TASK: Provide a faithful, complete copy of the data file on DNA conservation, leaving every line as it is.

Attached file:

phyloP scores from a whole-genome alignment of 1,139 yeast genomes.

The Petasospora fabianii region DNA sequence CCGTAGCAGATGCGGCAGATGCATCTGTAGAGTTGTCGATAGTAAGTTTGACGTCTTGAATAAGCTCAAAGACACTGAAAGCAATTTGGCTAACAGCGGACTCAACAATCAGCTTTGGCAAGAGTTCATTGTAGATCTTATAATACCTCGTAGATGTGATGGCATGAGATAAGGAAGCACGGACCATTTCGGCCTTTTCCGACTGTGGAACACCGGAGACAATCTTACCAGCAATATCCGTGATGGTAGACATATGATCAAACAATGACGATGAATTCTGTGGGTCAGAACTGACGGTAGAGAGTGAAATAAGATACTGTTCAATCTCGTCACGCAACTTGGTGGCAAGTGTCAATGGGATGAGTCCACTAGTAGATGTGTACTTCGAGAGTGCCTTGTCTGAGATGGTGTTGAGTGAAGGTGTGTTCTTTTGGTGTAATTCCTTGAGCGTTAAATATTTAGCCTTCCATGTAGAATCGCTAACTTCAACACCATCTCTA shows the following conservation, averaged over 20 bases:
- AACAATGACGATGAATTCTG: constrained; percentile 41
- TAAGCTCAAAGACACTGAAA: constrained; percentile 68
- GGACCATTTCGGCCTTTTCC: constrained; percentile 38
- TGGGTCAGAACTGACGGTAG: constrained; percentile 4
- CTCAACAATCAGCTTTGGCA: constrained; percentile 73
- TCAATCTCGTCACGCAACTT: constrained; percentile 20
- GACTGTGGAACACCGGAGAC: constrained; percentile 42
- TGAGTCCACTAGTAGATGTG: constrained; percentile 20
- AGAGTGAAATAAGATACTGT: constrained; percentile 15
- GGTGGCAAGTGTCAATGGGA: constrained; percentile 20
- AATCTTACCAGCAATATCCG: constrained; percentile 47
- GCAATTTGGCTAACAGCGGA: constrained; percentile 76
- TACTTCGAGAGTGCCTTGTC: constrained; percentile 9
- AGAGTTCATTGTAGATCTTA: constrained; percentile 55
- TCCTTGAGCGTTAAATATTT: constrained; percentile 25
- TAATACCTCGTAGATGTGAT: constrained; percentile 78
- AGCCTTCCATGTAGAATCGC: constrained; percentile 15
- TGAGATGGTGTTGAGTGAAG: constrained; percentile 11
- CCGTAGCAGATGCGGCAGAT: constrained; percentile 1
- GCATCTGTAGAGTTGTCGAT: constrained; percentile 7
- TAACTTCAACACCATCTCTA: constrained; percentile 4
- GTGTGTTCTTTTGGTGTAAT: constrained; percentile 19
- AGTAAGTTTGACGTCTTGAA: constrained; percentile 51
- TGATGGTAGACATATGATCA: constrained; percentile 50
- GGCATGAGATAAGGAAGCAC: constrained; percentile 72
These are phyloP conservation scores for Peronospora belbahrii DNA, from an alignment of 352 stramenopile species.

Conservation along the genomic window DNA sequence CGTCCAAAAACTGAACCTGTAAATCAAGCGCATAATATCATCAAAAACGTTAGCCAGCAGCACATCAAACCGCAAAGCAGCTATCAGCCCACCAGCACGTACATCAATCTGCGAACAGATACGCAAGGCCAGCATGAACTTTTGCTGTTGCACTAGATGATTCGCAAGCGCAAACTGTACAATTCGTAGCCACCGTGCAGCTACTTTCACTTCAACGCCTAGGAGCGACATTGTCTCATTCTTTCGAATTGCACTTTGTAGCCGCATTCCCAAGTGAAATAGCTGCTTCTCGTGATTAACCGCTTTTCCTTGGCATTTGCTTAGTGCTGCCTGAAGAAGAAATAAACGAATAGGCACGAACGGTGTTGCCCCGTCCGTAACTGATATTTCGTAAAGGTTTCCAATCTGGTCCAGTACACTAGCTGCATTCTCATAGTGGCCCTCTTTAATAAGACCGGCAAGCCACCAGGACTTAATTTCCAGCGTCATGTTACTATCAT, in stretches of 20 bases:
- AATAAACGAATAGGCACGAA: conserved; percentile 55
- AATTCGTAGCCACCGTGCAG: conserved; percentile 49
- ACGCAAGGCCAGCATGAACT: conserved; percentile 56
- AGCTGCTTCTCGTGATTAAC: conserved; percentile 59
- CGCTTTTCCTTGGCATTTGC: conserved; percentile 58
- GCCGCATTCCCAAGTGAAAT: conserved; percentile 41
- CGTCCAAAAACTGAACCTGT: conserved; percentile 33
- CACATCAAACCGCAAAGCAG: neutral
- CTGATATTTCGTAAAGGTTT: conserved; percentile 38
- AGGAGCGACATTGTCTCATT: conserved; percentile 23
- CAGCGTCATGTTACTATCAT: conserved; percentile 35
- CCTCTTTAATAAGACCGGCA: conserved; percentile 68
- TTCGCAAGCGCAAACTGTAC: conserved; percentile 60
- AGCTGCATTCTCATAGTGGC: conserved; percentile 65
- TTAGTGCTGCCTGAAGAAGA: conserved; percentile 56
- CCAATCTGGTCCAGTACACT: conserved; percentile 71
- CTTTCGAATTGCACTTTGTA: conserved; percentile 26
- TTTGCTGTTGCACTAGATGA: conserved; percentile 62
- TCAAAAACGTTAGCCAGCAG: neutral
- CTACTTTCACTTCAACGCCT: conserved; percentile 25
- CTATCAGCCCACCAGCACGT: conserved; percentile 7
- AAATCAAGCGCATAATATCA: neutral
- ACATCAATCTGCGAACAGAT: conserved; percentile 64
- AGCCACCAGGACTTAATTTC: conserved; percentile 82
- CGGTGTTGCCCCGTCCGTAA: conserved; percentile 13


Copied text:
phyloP scores from a whole-genome alignment of 1,139 yeast genomes.

The Petasospora fabianii region DNA sequence CCGTAGCAGATGCGGCAGATGCATCTGTAGAGTTGTCGATAGTAAGTTTGACGTCTTGAATAAGCTCAAAGACACTGAAAGCAATTTGGCTAACAGCGGACTCAACAATCAGCTTTGGCAAGAGTTCATTGTAGATCTTATAATACCTCGTAGATGTGATGGCATGAGATAAGGAAGCACGGACCATTTCGGCCTTTTCCGACTGTGGAACACCGGAGACAATCTTACCAGCAATATCCGTGATGGTAGACATATGATCAAACAATGACGATGAATTCTGTGGGTCAGAACTGACGGTAGAGAGTGAAATAAGATACTGTTCAATCTCGTCACGCAACTTGGTGGCAAGTGTCAATGGGATGAGTCCACTAGTAGATGTGTACTTCGAGAGTGCCTTGTCTGAGATGGTGTTGAGTGAAGGTGTGTTCTTTTGGTGTAATTCCTTGAGCGTTAAATATTTAGCCTTCCATGTAGAATCGCTAACTTCAACACCATCTCTA shows the following conservation, averaged over 20 bases:
- AACAATGACGATGAATTCTG: constrained; percentile 41
- TAAGCTCAAAGACACTGAAA: constrained; percentile 68
- GGACCATTTCGGCCTTTTCC: constrained; percentile 38
- TGGGTCAGAACTGACGGTAG: constrained; percentile 4
- CTCAACAATCAGCTTTGGCA: constrained; percentile 73
- TCAATCTCGTCACGCAACTT: constrained; percentile 20
- GACTGTGGAACACCGGAGAC: constrained; percentile 42
- TGAGTCCACTAGTAGATGTG: constrained; percentile 20
- AGAGTGAAATAAGATACTGT: constrained; percentile 15
- GGTGGCAAGTGTCAATGGGA: constrained; percentile 20
- AATCTTACCAGCAATATCCG: constrained; percentile 47
- GCAATTTGGCTAACAGCGGA: constrained; percentile 76
- TACTTCGAGAGTGCCTTGTC: constrained; percentile 9
- AGAGTTCATTGTAGATCTTA: constrained; percentile 55
- TCCTTGAGCGTTAAATATTT: constrained; percentile 25
- TAATACCTCGTAGATGTGAT: constrained; percentile 78
- AGCCTTCCATGTAGAATCGC: constrained; percentile 15
- TGAGATGGTGTTGAGTGAAG: constrained; percentile 11
- CCGTAGCAGATGCGGCAGAT: constrained; percentile 1
- GCATCTGTAGAGTTGTCGAT: constrained; percentile 7
- TAACTTCAACACCATCTCTA: constrained; percentile 4
- GTGTGTTCTTTTGGTGTAAT: constrained; percentile 19
- AGTAAGTTTGACGTCTTGAA: constrained; percentile 51
- TGATGGTAGACATATGATCA: constrained; percentile 50
- GGCATGAGATAAGGAAGCAC: constrained; percentile 72
These are phyloP conservation scores for Peronospora belbahrii DNA, from an alignment of 352 stramenopile species.

Conservation along the genomic window DNA sequence CGTCCAAAAACTGAACCTGTAAATCAAGCGCATAATATCATCAAAAACGTTAGCCAGCAGCACATCAAACCGCAAAGCAGCTATCAGCCCACCAGCACGTACATCAATCTGCGAACAGATACGCAAGGCCAGCATGAACTTTTGCTGTTGCACTAGATGATTCGCAAGCGCAAACTGTACAATTCGTAGCCACCGTGCAGCTACTTTCACTTCAACGCCTAGGAGCGACATTGTCTCATTCTTTCGAATTGCACTTTGTAGCCGCATTCCCAAGTGAAATAGCTGCTTCTCGTGATTAACCGCTTTTCCTTGGCATTTGCTTAGTGCTGCCTGAAGAAGAAATAAACGAATAGGCACGAACGGTGTTGCCCCGTCCGTAACTGATATTTCGTAAAGGTTTCCAATCTGGTCCAGTACACTAGCTGCATTCTCATAGTGGCCCTCTTTAATAAGACCGGCAAGCCACCAGGACTTAATTTCCAGCGTCATGTTACTATCAT, in stretches of 20 bases:
- AATAAACGAATAGGCACGAA: conserved; percentile 55
- AATTCGTAGCCACCGTGCAG: conserved; percentile 49
- ACGCAAGGCCAGCATGAACT: conserved; percentile 56
- AGCTGCTTCTCGTGATTAAC: conserved; percentile 59
- CGCTTTTCCTTGGCATTTGC: conserved; percentile 58
- GCCGCATTCCCAAGTGAAAT: conserved; percentile 41
- CGTCCAAAAACTGAACCTGT: conserved; percentile 33
- CACATCAAACCGCAAAGCAG: neutral
- CTGATATTTCGTAAAGGTTT: conserved; percentile 38
- AGGAGCGACATTGTCTCATT: conserved; percentile 23
- CAGCGTCATGTTACTATCAT: conserved; percentile 35
- CCTCTTTAATAAGACCGGCA: conserved; percentile 68
- TTCGCAAGCGCAAACTGTAC: conserved; percentile 60
- AGCTGCATTCTCATAGTGGC: conserved; percentile 65
- TTAGTGCTGCCTGAAGAAGA: conserved; percentile 56
- CCAATCTGGTCCAGTACACT: conserved; percentile 71
- CTTTCGAATTGCACTTTGTA: conserved; percentile 26
- TTTGCTGTTGCACTAGATGA: conserved; percentile 62
- TCAAAAACGTTAGCCAGCAG: neutral
- CTACTTTCACTTCAACGCCT: conserved; percentile 25
- CTATCAGCCCACCAGCACGT: conserved; percentile 7
- AAATCAAGCGCATAATATCA: neutral
- ACATCAATCTGCGAACAGAT: conserved; percentile 64
- AGCCACCAGGACTTAATTTC: conserved; percentile 82
- CGGTGTTGCCCCGTCCGTAA: conserved; percentile 13